For frontline workers in health and social care, the Care Certificate (Skills for Care) sets out the minimum standards required and aims to ensure that workers have the same introductory skills, knowledge and behaviours to provide compassionate, safe and high quality care and support. It is designed for new staff, but also offers opportunities for existing staff to refresh or improve their knowledge. It was developed jointly by Skills for Care, Health Education England and Skills for Health.

The Care Certificate:

  • links to National Occupational Standards and units in qualifications;
  • gives workers a good basis from which they can further develop their knowledge and skills.

For managers in adult social care there are also Manager Induction Standards.

Assessed and Supported Year in Employment (ASYE) is designed to help newly qualified social workers (NQSWs) to develop their skills, knowledge and capability. It aims to strengthen their professional confidence. It aims to provide them with access to regular and focused support during their first year of employment. Their safeguarding skills should be developed as part of this process.

8. Learning and Development

South Tyneside Safeguarding Adults Board will lead and each organisation will determine their own Learning and Development activities which may include seminars on specific topics, practice development forums whereby staff learn from audits and performance data, and peer challenges as well as formal training. Learning and Development activity should be informed by learning from SARs and a shared approach to learning.

9. Training

All organisations need to ensure that staff and volunteers have access to training and continuous professional development that is appropriate to their level of responsibility. Safeguarding adults and mental capacity training is mandatory in most organisations. It is suggested that at a minimum it should cover:

  • recognising different types of abuse and how to raise a concern;
  • mental capacity, consent and best interest;
  • Making Safeguarding Personal;
  • risk and how to manage it;
  • duties under Section 42 on enquiries;
  • recording.

Skills for Care and the Social Care Institute for Excellence (SCIE) have produced a library of training resources for adult safeguarding work.

In addition to the suggested mandatory training, other areas to consider are:

  • advocacy;
  • dignity and respect;
  • domestic abuse;
  • mediation;
  • living with risk;
  • people whose behaviour challenges;
  • SARs;
  • self-neglect;
  • complaints;
  • working with carers.

Some organisations may have specific mandatory training. For example, NHS staff are required to undertake Prevent training. The National Skills Academy for Health provides information about training specifically for NHS organisations. Adult social care providers might find helpful training suggestions from the Care Quality Commission and Skills for Care websites. Regulated professionals such as nurses and social workers will have specific requirements for CPD that include Safeguarding. Organisations should append their own training manuals to this policy wherever possible.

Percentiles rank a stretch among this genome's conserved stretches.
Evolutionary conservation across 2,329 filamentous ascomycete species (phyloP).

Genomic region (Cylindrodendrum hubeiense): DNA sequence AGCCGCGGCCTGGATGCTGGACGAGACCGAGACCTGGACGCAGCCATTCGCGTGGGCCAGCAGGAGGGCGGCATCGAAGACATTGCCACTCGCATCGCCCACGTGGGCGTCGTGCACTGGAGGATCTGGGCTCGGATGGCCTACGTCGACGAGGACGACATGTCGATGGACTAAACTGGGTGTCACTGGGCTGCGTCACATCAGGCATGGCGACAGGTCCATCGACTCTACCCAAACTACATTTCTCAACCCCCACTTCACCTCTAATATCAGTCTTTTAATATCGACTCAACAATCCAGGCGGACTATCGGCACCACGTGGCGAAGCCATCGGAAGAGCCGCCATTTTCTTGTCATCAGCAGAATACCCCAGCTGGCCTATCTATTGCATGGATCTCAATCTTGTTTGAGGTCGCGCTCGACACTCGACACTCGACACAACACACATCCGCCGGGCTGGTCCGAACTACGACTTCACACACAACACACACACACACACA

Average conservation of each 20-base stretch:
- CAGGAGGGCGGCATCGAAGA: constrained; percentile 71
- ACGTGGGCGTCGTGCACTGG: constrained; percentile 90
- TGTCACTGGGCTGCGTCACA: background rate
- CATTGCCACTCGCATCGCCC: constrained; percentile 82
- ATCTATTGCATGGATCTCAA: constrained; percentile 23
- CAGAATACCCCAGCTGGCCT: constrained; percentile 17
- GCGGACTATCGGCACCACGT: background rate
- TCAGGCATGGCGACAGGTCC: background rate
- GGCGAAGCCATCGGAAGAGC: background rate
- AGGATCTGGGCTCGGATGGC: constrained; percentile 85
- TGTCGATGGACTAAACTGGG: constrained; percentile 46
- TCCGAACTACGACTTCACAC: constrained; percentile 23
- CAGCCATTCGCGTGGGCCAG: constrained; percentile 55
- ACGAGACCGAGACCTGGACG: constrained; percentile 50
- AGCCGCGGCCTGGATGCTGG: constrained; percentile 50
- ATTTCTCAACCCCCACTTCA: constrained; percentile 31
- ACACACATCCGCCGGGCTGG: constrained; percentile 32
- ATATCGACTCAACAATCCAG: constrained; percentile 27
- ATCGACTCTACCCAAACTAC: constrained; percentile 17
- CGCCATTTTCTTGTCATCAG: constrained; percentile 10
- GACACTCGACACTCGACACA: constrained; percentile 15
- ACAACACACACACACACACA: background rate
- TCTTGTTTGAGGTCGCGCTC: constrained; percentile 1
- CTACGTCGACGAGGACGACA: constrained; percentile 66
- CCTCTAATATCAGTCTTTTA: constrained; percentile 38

10. Capability Framework

Learn to Care and Bournemouth University National Capability Framework sets out levels of skills, knowledge and experience expected of individual staff. The framework supports organisations:

  • to raise standards and ensure consistent and proportionate response to safeguarding
  • improve partnership working and consistency to secure better outcomes for people;
  • to support work-based evidence of learning and competence in practice;
  • to provide managers with a framework to evaluate performance and identify training needs;
  • clarify expectations of the role of all relevant members of the workforce in safeguarding;
  • provide quality assurance tools for commissioners and contract monitoring officers.

All staff should be assessed as competent against the competences that are relevant to their occupational role. Whatever their role, all staff should know when and how to report any concern about abuse or neglect of an adult. Therefore all staff need to be competent at the first level and beyond this it will depend on their occupational role and level responsibilities. Training can be linked to a particular staff group to ensure the workforce is able to meet the specified competence. All commissioned training can be evaluated against the specific competences for specific roles. See also Safeguarding Adults Workbooks: Developing Safeguarding Adults at Risk Resources , Bournemouth University. The required staff training levels will be determined locally, and organisations may wish to reflect similar levels of training for specific staff in line with training available in safeguarding children. There may be scope for joint training for example domestic abuse.

11. Supervision and Appraisal

Supervision (see Effective Supervision in a Variety of Settings, SCIE) is essential to supporting practitioners, and provides assurance for both the organisation and the practitioner. Workers should feel confident that they are supported to deliver safeguarding and have the right training and professional development through regular supervision and appraisal. Staff should be encouraged to further their knowledge base through gaining additional skills and knowledge. Organisations should ensure that staff receive clinical and/or management supervision that affords them the opportunity to reflect on their practice and the impact of their actions on the adult and others. Supervisors should be qualified to take on these responsibilities.

Appraisals are central to effective practice. Appraisals ensure that all staff are focused on outcomes and have clarity about their role. Staff should expect to receive an annual appraisal, linked to the overall safeguarding strategic plan.